Should the Seller Have the Right to Cure Defects?

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Sometimes, a purchase agreement will provide that after the buyer discovers a defect during its due diligence (for example, a physical defect or a troublesome lease), the seller must first be given the opportunity to cure the defect before the buyer may cancel the agreement.

Should the seller be given the right to cure? The best reason for giving the seller the right to cure is that the deal stays alive, and the seller has the opportunity to remedy the buyer's objections. This only seems fair. There are a number of reasons, however, why it may not be wise to give the seller the right to cure.

First, there is seldom an objective standard for determining whether a suggested cure should be acceptable to both parties. Suppose a document review contingency allows an objection based on the documents revealing a "material defect" in the property, and that one of the documents reviewed discloses contamination slightly below regulatory enforcement standards. The seller may reasonably believe that no cure is necessary. The buyer might just as reasonably believe that enforcement standards could be raised and demand further cleanup. The resulting dispute may be one that can be resolved only in court. As a result, the seller's right to cure may lead to litigation rather than mutual agreement.

Second, the right to cure can prolong the buyer's ability to nickel-and-dime the seller. If the market is a seller's market, the seller will not want to put itself in a position where the buyer can come back more than once to seek a discount in the purchase price. By eliminating the cure right, the buyer is forced, earlier in the game, to decide whether to proceed with or walk from the deal.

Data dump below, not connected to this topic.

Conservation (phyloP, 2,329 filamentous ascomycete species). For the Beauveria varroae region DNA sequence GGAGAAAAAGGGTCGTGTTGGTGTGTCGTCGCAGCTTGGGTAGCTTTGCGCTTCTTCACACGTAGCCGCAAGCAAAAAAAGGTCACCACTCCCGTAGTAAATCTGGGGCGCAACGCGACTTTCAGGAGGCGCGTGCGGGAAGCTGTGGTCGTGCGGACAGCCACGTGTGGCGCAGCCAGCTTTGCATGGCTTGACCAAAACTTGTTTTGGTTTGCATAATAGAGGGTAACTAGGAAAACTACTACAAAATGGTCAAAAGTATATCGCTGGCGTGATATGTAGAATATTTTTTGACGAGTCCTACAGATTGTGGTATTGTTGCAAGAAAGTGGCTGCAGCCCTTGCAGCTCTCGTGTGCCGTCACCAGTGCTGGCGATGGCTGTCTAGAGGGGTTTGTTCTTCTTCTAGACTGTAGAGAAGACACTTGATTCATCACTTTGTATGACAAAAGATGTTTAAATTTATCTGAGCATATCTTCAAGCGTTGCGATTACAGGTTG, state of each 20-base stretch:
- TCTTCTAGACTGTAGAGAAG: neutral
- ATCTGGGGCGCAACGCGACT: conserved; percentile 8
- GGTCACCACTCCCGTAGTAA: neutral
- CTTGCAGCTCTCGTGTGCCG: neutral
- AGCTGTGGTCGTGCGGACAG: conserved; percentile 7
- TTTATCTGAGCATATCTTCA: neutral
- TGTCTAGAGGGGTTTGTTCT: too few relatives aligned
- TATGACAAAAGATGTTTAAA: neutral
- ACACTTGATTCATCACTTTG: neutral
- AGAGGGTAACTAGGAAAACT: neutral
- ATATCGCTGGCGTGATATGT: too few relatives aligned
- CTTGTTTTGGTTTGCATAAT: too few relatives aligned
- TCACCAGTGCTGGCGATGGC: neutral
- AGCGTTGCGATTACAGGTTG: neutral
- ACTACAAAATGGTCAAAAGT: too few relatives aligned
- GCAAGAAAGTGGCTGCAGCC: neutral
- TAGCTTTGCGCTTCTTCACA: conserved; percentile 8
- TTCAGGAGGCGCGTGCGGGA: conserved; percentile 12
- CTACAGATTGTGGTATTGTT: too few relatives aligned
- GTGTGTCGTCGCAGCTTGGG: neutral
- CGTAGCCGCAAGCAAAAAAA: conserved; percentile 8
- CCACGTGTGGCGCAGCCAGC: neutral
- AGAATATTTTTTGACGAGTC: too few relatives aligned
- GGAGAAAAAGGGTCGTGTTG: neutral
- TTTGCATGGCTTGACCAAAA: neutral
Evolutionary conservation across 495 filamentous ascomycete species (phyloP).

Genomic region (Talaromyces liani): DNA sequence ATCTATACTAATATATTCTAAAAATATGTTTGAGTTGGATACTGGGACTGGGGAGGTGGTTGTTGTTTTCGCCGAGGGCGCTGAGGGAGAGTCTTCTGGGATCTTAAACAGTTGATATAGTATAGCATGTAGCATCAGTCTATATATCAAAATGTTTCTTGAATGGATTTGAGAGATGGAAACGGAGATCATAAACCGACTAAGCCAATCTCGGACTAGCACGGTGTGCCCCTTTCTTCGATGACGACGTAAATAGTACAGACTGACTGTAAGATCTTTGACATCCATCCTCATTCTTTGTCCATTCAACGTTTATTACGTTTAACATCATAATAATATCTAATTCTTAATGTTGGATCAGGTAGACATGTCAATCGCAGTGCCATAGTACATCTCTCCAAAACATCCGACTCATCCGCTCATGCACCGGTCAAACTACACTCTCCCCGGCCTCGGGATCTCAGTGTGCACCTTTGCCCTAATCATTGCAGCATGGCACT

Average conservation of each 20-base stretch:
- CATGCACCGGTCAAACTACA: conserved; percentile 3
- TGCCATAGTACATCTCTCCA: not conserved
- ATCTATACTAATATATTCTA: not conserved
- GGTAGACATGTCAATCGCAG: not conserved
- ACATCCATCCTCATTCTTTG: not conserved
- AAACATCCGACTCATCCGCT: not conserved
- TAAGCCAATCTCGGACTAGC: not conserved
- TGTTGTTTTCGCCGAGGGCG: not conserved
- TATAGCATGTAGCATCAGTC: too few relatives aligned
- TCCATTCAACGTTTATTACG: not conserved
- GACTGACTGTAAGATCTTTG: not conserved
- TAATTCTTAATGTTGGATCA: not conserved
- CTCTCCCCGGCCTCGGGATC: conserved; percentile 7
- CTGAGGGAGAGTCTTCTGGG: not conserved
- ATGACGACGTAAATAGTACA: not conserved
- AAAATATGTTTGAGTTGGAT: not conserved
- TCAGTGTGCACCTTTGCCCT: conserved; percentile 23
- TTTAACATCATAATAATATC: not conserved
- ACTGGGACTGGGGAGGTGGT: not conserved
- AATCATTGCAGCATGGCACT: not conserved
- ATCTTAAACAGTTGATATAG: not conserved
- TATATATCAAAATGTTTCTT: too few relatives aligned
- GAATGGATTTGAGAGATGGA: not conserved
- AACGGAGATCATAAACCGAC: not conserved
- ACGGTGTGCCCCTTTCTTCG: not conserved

Finally, the buyer may uncover issues that cause it not to want to buy the property even if the defect is cured. For example, if the buyer discovers a significant number of material defects in the property, it may decide that it no longer wants to buy the property even if the seller cures all of the listed defects. If the seller has the right to cure, it may not be so easy for the buyer to walk.

If the buyer and seller elect to give the seller the right to cure, they should address the following issues in the purchase agreement:

  • The buyer's notice of objection should specify as precisely as possible what actions by the seller constitute an acceptable cure.
  • The seller will want the right to elect whether or not to cure the alleged defect. If, for example, the buyer's recommended cure is to have the seller remove every ounce of environmental contamination from the property, the seller may wish to reserve the right to refuse to undertake a cure. This right should be clearly enumerated to avoid a claim that the seller's refusal is a violation of its duty to use good faith efforts to satisfy the contingency.
  • On the other hand, the buyer should insist that the seller be obligated to cure certain defects. For example, if objections to title exist that would typically be satisfied at closing (for example, the payoff of the seller's mortgage, payoff of back taxes, etc.), the seller should be obligated to cure such defects at closing. Furthermore, the buyer may want to insist that the seller must make a good faith or commercially reasonable effort to cure. In such cases, the seller frequently insists that it either not be required to spend any money to cure the defect or it may, at least, limit the amount it is required to spend.
  • If the seller attempts an unsuccessful cure, or elects not to cure, the buyer should be given the opportunity afterward to either terminate the agreement or waive the defect and proceed to closing.

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